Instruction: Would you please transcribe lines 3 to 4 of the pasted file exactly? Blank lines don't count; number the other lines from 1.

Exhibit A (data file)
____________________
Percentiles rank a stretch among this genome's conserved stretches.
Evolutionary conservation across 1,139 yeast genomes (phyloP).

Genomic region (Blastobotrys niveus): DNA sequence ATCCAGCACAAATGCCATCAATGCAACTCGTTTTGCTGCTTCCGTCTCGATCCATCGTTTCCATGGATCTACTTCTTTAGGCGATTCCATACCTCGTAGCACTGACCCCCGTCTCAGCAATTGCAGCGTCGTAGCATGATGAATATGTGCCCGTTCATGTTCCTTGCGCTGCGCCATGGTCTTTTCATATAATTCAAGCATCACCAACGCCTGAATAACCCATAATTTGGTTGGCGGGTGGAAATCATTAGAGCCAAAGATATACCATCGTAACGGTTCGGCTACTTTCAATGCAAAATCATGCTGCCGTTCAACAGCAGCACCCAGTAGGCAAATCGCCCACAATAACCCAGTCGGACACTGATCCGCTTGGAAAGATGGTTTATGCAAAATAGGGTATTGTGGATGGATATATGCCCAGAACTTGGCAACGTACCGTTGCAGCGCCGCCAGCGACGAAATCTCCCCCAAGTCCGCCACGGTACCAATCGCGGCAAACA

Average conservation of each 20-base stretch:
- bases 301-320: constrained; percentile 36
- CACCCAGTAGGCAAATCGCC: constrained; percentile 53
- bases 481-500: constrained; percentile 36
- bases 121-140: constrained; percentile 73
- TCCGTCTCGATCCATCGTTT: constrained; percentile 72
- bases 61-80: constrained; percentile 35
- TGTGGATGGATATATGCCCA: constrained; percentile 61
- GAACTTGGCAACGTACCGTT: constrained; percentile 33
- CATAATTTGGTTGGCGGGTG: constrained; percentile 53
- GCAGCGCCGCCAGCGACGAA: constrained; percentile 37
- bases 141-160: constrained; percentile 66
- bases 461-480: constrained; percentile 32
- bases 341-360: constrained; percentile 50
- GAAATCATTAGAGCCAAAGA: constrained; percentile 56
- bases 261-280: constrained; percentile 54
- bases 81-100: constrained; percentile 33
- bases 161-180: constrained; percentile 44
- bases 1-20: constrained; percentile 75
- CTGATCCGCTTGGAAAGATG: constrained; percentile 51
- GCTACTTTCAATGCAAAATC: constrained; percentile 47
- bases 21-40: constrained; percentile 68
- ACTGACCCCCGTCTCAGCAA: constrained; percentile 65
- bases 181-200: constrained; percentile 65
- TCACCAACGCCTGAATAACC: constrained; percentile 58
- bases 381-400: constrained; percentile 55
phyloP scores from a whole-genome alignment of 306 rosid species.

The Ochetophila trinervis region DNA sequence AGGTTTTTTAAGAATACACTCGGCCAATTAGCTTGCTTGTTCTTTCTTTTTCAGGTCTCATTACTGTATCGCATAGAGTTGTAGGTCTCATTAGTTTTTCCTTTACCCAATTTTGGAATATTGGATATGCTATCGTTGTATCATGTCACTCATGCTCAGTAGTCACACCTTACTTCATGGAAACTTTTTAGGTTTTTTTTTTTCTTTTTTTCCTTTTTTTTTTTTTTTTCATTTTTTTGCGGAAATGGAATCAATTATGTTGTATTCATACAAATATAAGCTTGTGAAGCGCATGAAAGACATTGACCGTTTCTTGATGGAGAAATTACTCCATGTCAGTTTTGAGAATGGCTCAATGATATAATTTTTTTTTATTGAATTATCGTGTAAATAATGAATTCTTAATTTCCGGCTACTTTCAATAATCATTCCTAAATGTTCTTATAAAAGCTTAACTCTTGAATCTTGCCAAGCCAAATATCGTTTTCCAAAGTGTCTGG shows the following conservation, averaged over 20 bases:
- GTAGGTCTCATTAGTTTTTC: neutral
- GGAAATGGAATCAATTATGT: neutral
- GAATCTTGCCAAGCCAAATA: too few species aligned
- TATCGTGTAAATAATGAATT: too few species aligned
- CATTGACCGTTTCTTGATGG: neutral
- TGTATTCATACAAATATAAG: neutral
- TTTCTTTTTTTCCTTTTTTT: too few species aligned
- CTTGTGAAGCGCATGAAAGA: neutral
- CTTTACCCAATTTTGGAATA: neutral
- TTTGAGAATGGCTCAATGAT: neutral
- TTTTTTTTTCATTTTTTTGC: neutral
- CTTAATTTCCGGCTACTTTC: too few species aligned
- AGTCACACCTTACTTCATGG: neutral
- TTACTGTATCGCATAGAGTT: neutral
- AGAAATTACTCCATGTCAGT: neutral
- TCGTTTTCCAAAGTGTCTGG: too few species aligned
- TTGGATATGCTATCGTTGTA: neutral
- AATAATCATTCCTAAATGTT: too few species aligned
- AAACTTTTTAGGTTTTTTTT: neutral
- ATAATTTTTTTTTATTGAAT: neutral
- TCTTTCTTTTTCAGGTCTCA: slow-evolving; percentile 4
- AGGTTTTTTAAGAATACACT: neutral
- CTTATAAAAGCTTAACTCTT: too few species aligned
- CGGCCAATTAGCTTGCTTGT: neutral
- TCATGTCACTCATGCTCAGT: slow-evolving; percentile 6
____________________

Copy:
Genomic region (Blastobotrys niveus): DNA sequence ATCCAGCACAAATGCCATCAATGCAACTCGTTTTGCTGCTTCCGTCTCGATCCATCGTTTCCATGGATCTACTTCTTTAGGCGATTCCATACCTCGTAGCACTGACCCCCGTCTCAGCAATTGCAGCGTCGTAGCATGATGAATATGTGCCCGTTCATGTTCCTTGCGCTGCGCCATGGTCTTTTCATATAATTCAAGCATCACCAACGCCTGAATAACCCATAATTTGGTTGGCGGGTGGAAATCATTAGAGCCAAAGATATACCATCGTAACGGTTCGGCTACTTTCAATGCAAAATCATGCTGCCGTTCAACAGCAGCACCCAGTAGGCAAATCGCCCACAATAACCCAGTCGGACACTGATCCGCTTGGAAAGATGGTTTATGCAAAATAGGGTATTGTGGATGGATATATGCCCAGAACTTGGCAACGTACCGTTGCAGCGCCGCCAGCGACGAAATCTCCCCCAAGTCCGCCACGGTACCAATCGCGGCAAACA

Average conservation of each 20-base stretch: